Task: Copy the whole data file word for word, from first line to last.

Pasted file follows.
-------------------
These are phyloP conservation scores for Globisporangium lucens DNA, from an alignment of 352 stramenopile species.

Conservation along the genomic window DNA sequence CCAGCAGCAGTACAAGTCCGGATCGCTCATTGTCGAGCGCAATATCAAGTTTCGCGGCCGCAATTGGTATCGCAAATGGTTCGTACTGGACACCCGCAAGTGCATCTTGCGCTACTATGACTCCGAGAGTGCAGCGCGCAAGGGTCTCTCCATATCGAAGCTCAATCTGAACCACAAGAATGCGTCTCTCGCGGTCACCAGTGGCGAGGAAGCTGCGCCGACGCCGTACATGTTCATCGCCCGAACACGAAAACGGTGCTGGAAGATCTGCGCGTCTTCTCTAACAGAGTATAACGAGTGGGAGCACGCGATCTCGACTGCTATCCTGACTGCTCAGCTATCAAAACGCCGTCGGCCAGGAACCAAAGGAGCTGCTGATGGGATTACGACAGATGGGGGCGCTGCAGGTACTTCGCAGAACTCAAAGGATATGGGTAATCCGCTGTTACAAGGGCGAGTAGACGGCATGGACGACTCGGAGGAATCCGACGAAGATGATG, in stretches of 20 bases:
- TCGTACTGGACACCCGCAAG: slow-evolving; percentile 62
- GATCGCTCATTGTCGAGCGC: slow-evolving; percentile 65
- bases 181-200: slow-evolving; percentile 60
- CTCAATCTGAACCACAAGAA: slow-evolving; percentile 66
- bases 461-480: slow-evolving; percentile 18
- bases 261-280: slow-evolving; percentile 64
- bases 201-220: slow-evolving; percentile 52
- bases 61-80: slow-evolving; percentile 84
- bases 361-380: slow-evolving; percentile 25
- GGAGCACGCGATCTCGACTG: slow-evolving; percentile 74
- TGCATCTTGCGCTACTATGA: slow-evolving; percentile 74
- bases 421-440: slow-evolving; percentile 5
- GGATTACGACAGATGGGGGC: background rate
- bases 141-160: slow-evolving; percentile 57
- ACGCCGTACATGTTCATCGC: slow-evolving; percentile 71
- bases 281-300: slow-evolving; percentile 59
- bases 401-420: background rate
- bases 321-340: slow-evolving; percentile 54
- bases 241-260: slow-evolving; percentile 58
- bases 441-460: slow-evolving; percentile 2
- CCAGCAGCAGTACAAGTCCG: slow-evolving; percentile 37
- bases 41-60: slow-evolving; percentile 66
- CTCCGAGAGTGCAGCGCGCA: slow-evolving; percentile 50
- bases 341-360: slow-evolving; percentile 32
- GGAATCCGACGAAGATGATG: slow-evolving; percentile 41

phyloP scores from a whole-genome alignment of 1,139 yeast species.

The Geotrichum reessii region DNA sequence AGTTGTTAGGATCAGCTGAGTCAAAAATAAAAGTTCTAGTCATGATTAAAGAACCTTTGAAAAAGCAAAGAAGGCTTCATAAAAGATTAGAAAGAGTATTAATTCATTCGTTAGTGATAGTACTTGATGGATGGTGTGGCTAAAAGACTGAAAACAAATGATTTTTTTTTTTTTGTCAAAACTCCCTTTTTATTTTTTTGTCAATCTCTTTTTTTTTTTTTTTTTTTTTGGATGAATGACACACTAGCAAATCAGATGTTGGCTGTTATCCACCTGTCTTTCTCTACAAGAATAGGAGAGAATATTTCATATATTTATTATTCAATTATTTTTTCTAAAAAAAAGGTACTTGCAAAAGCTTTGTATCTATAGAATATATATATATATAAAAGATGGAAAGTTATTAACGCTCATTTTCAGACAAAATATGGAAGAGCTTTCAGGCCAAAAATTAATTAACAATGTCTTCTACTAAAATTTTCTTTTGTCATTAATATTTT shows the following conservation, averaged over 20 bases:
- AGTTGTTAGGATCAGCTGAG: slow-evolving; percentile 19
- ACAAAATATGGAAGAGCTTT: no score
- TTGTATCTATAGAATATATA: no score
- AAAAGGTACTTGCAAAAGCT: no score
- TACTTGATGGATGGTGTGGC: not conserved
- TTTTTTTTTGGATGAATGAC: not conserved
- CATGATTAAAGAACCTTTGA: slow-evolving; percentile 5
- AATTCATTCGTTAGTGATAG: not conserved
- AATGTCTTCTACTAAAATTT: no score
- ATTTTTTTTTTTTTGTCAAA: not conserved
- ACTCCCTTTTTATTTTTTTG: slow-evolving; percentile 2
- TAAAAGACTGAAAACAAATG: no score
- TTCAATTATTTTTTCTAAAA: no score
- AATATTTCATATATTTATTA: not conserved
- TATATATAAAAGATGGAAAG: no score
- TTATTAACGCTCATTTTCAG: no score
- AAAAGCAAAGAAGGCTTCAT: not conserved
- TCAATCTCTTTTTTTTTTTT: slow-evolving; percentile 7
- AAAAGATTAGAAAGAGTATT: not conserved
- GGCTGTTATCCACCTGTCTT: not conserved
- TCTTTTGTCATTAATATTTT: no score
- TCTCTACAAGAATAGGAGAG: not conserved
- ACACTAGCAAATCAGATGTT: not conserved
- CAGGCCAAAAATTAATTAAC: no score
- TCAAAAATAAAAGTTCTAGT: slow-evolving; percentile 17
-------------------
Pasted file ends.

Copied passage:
These are phyloP conservation scores for Globisporangium lucens DNA, from an alignment of 352 stramenopile species.

Conservation along the genomic window DNA sequence CCAGCAGCAGTACAAGTCCGGATCGCTCATTGTCGAGCGCAATATCAAGTTTCGCGGCCGCAATTGGTATCGCAAATGGTTCGTACTGGACACCCGCAAGTGCATCTTGCGCTACTATGACTCCGAGAGTGCAGCGCGCAAGGGTCTCTCCATATCGAAGCTCAATCTGAACCACAAGAATGCGTCTCTCGCGGTCACCAGTGGCGAGGAAGCTGCGCCGACGCCGTACATGTTCATCGCCCGAACACGAAAACGGTGCTGGAAGATCTGCGCGTCTTCTCTAACAGAGTATAACGAGTGGGAGCACGCGATCTCGACTGCTATCCTGACTGCTCAGCTATCAAAACGCCGTCGGCCAGGAACCAAAGGAGCTGCTGATGGGATTACGACAGATGGGGGCGCTGCAGGTACTTCGCAGAACTCAAAGGATATGGGTAATCCGCTGTTACAAGGGCGAGTAGACGGCATGGACGACTCGGAGGAATCCGACGAAGATGATG, in stretches of 20 bases:
- TCGTACTGGACACCCGCAAG: slow-evolving; percentile 62
- GATCGCTCATTGTCGAGCGC: slow-evolving; percentile 65
- bases 181-200: slow-evolving; percentile 60
- CTCAATCTGAACCACAAGAA: slow-evolving; percentile 66
- bases 461-480: slow-evolving; percentile 18
- bases 261-280: slow-evolving; percentile 64
- bases 201-220: slow-evolving; percentile 52
- bases 61-80: slow-evolving; percentile 84
- bases 361-380: slow-evolving; percentile 25
- GGAGCACGCGATCTCGACTG: slow-evolving; percentile 74
- TGCATCTTGCGCTACTATGA: slow-evolving; percentile 74
- bases 421-440: slow-evolving; percentile 5
- GGATTACGACAGATGGGGGC: background rate
- bases 141-160: slow-evolving; percentile 57
- ACGCCGTACATGTTCATCGC: slow-evolving; percentile 71
- bases 281-300: slow-evolving; percentile 59
- bases 401-420: background rate
- bases 321-340: slow-evolving; percentile 54
- bases 241-260: slow-evolving; percentile 58
- bases 441-460: slow-evolving; percentile 2
- CCAGCAGCAGTACAAGTCCG: slow-evolving; percentile 37
- bases 41-60: slow-evolving; percentile 66
- CTCCGAGAGTGCAGCGCGCA: slow-evolving; percentile 50
- bases 341-360: slow-evolving; percentile 32
- GGAATCCGACGAAGATGATG: slow-evolving; percentile 41

phyloP scores from a whole-genome alignment of 1,139 yeast species.

The Geotrichum reessii region DNA sequence AGTTGTTAGGATCAGCTGAGTCAAAAATAAAAGTTCTAGTCATGATTAAAGAACCTTTGAAAAAGCAAAGAAGGCTTCATAAAAGATTAGAAAGAGTATTAATTCATTCGTTAGTGATAGTACTTGATGGATGGTGTGGCTAAAAGACTGAAAACAAATGATTTTTTTTTTTTTGTCAAAACTCCCTTTTTATTTTTTTGTCAATCTCTTTTTTTTTTTTTTTTTTTTTGGATGAATGACACACTAGCAAATCAGATGTTGGCTGTTATCCACCTGTCTTTCTCTACAAGAATAGGAGAGAATATTTCATATATTTATTATTCAATTATTTTTTCTAAAAAAAAGGTACTTGCAAAAGCTTTGTATCTATAGAATATATATATATATAAAAGATGGAAAGTTATTAACGCTCATTTTCAGACAAAATATGGAAGAGCTTTCAGGCCAAAAATTAATTAACAATGTCTTCTACTAAAATTTTCTTTTGTCATTAATATTTT shows the following conservation, averaged over 20 bases:
- AGTTGTTAGGATCAGCTGAG: slow-evolving; percentile 19
- ACAAAATATGGAAGAGCTTT: no score
- TTGTATCTATAGAATATATA: no score
- AAAAGGTACTTGCAAAAGCT: no score
- TACTTGATGGATGGTGTGGC: not conserved
- TTTTTTTTTGGATGAATGAC: not conserved
- CATGATTAAAGAACCTTTGA: slow-evolving; percentile 5
- AATTCATTCGTTAGTGATAG: not conserved
- AATGTCTTCTACTAAAATTT: no score
- ATTTTTTTTTTTTTGTCAAA: not conserved
- ACTCCCTTTTTATTTTTTTG: slow-evolving; percentile 2
- TAAAAGACTGAAAACAAATG: no score
- TTCAATTATTTTTTCTAAAA: no score
- AATATTTCATATATTTATTA: not conserved
- TATATATAAAAGATGGAAAG: no score
- TTATTAACGCTCATTTTCAG: no score
- AAAAGCAAAGAAGGCTTCAT: not conserved
- TCAATCTCTTTTTTTTTTTT: slow-evolving; percentile 7
- AAAAGATTAGAAAGAGTATT: not conserved
- GGCTGTTATCCACCTGTCTT: not conserved
- TCTTTTGTCATTAATATTTT: no score
- TCTCTACAAGAATAGGAGAG: not conserved
- ACACTAGCAAATCAGATGTT: not conserved
- CAGGCCAAAAATTAATTAAC: no score
- TCAAAAATAAAAGTTCTAGT: slow-evolving; percentile 17